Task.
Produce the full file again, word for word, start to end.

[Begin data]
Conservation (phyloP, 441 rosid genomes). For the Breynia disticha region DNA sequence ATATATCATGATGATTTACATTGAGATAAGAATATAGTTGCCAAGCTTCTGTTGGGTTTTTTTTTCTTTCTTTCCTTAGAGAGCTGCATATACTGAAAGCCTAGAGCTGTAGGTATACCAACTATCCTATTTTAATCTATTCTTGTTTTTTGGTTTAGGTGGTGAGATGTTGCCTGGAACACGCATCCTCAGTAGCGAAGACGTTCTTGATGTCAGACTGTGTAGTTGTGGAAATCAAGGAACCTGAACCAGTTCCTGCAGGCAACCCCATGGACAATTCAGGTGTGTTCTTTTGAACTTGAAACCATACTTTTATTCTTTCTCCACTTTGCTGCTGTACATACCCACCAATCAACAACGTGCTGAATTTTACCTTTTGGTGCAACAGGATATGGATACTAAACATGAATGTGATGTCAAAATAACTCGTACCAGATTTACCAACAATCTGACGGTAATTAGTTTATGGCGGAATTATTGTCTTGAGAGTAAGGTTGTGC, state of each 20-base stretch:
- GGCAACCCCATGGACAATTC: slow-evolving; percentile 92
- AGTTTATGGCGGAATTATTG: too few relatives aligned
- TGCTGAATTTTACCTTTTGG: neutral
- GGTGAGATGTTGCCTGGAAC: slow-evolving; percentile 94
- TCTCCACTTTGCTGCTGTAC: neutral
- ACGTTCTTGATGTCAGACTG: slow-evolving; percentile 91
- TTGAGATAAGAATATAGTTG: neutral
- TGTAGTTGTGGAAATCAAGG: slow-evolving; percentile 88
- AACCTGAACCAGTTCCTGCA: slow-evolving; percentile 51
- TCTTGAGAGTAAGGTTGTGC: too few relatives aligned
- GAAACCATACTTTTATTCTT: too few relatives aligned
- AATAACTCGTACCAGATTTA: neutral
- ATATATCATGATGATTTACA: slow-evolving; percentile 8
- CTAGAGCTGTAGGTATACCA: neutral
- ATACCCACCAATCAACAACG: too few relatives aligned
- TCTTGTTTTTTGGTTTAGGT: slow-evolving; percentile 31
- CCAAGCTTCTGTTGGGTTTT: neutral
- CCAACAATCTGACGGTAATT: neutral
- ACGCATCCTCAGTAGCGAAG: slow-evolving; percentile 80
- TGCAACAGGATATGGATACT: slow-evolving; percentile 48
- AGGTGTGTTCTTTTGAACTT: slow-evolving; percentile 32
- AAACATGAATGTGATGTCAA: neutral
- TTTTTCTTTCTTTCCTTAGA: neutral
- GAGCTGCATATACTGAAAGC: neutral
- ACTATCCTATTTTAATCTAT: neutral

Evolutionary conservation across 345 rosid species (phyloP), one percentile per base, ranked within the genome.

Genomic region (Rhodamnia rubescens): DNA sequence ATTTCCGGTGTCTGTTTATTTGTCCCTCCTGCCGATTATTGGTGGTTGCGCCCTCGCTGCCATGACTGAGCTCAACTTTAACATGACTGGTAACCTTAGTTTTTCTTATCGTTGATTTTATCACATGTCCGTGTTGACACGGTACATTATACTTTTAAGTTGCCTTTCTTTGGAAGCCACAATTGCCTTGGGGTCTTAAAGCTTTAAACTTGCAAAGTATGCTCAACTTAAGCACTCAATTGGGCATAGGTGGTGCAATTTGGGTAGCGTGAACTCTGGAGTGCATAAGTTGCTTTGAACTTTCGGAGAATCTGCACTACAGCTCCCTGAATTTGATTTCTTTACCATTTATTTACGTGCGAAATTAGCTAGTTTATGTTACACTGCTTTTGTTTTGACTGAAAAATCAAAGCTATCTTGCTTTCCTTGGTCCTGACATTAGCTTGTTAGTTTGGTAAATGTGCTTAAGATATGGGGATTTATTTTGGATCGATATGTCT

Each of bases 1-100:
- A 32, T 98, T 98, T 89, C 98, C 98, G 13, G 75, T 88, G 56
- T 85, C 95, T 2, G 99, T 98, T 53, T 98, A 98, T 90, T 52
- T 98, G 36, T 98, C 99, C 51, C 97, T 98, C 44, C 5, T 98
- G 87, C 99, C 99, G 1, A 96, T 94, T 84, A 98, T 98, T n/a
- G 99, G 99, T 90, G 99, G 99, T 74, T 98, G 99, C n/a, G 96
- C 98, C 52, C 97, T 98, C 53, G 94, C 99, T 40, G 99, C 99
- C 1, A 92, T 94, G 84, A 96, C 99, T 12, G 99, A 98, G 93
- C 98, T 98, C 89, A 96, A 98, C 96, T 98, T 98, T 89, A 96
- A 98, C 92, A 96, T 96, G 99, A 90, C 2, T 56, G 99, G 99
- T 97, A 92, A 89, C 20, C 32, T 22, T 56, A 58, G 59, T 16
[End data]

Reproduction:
Conservation (phyloP, 441 rosid genomes). For the Breynia disticha region DNA sequence ATATATCATGATGATTTACATTGAGATAAGAATATAGTTGCCAAGCTTCTGTTGGGTTTTTTTTTCTTTCTTTCCTTAGAGAGCTGCATATACTGAAAGCCTAGAGCTGTAGGTATACCAACTATCCTATTTTAATCTATTCTTGTTTTTTGGTTTAGGTGGTGAGATGTTGCCTGGAACACGCATCCTCAGTAGCGAAGACGTTCTTGATGTCAGACTGTGTAGTTGTGGAAATCAAGGAACCTGAACCAGTTCCTGCAGGCAACCCCATGGACAATTCAGGTGTGTTCTTTTGAACTTGAAACCATACTTTTATTCTTTCTCCACTTTGCTGCTGTACATACCCACCAATCAACAACGTGCTGAATTTTACCTTTTGGTGCAACAGGATATGGATACTAAACATGAATGTGATGTCAAAATAACTCGTACCAGATTTACCAACAATCTGACGGTAATTAGTTTATGGCGGAATTATTGTCTTGAGAGTAAGGTTGTGC, state of each 20-base stretch:
- GGCAACCCCATGGACAATTC: slow-evolving; percentile 92
- AGTTTATGGCGGAATTATTG: too few relatives aligned
- TGCTGAATTTTACCTTTTGG: neutral
- GGTGAGATGTTGCCTGGAAC: slow-evolving; percentile 94
- TCTCCACTTTGCTGCTGTAC: neutral
- ACGTTCTTGATGTCAGACTG: slow-evolving; percentile 91
- TTGAGATAAGAATATAGTTG: neutral
- TGTAGTTGTGGAAATCAAGG: slow-evolving; percentile 88
- AACCTGAACCAGTTCCTGCA: slow-evolving; percentile 51
- TCTTGAGAGTAAGGTTGTGC: too few relatives aligned
- GAAACCATACTTTTATTCTT: too few relatives aligned
- AATAACTCGTACCAGATTTA: neutral
- ATATATCATGATGATTTACA: slow-evolving; percentile 8
- CTAGAGCTGTAGGTATACCA: neutral
- ATACCCACCAATCAACAACG: too few relatives aligned
- TCTTGTTTTTTGGTTTAGGT: slow-evolving; percentile 31
- CCAAGCTTCTGTTGGGTTTT: neutral
- CCAACAATCTGACGGTAATT: neutral
- ACGCATCCTCAGTAGCGAAG: slow-evolving; percentile 80
- TGCAACAGGATATGGATACT: slow-evolving; percentile 48
- AGGTGTGTTCTTTTGAACTT: slow-evolving; percentile 32
- AAACATGAATGTGATGTCAA: neutral
- TTTTTCTTTCTTTCCTTAGA: neutral
- GAGCTGCATATACTGAAAGC: neutral
- ACTATCCTATTTTAATCTAT: neutral

Evolutionary conservation across 345 rosid species (phyloP), one percentile per base, ranked within the genome.

Genomic region (Rhodamnia rubescens): DNA sequence ATTTCCGGTGTCTGTTTATTTGTCCCTCCTGCCGATTATTGGTGGTTGCGCCCTCGCTGCCATGACTGAGCTCAACTTTAACATGACTGGTAACCTTAGTTTTTCTTATCGTTGATTTTATCACATGTCCGTGTTGACACGGTACATTATACTTTTAAGTTGCCTTTCTTTGGAAGCCACAATTGCCTTGGGGTCTTAAAGCTTTAAACTTGCAAAGTATGCTCAACTTAAGCACTCAATTGGGCATAGGTGGTGCAATTTGGGTAGCGTGAACTCTGGAGTGCATAAGTTGCTTTGAACTTTCGGAGAATCTGCACTACAGCTCCCTGAATTTGATTTCTTTACCATTTATTTACGTGCGAAATTAGCTAGTTTATGTTACACTGCTTTTGTTTTGACTGAAAAATCAAAGCTATCTTGCTTTCCTTGGTCCTGACATTAGCTTGTTAGTTTGGTAAATGTGCTTAAGATATGGGGATTTATTTTGGATCGATATGTCT

Each of bases 1-100:
- A 32, T 98, T 98, T 89, C 98, C 98, G 13, G 75, T 88, G 56
- T 85, C 95, T 2, G 99, T 98, T 53, T 98, A 98, T 90, T 52
- T 98, G 36, T 98, C 99, C 51, C 97, T 98, C 44, C 5, T 98
- G 87, C 99, C 99, G 1, A 96, T 94, T 84, A 98, T 98, T n/a
- G 99, G 99, T 90, G 99, G 99, T 74, T 98, G 99, C n/a, G 96
- C 98, C 52, C 97, T 98, C 53, G 94, C 99, T 40, G 99, C 99
- C 1, A 92, T 94, G 84, A 96, C 99, T 12, G 99, A 98, G 93
- C 98, T 98, C 89, A 96, A 98, C 96, T 98, T 98, T 89, A 96
- A 98, C 92, A 96, T 96, G 99, A 90, C 2, T 56, G 99, G 99
- T 97, A 92, A 89, C 20, C 32, T 22, T 56, A 58, G 59, T 16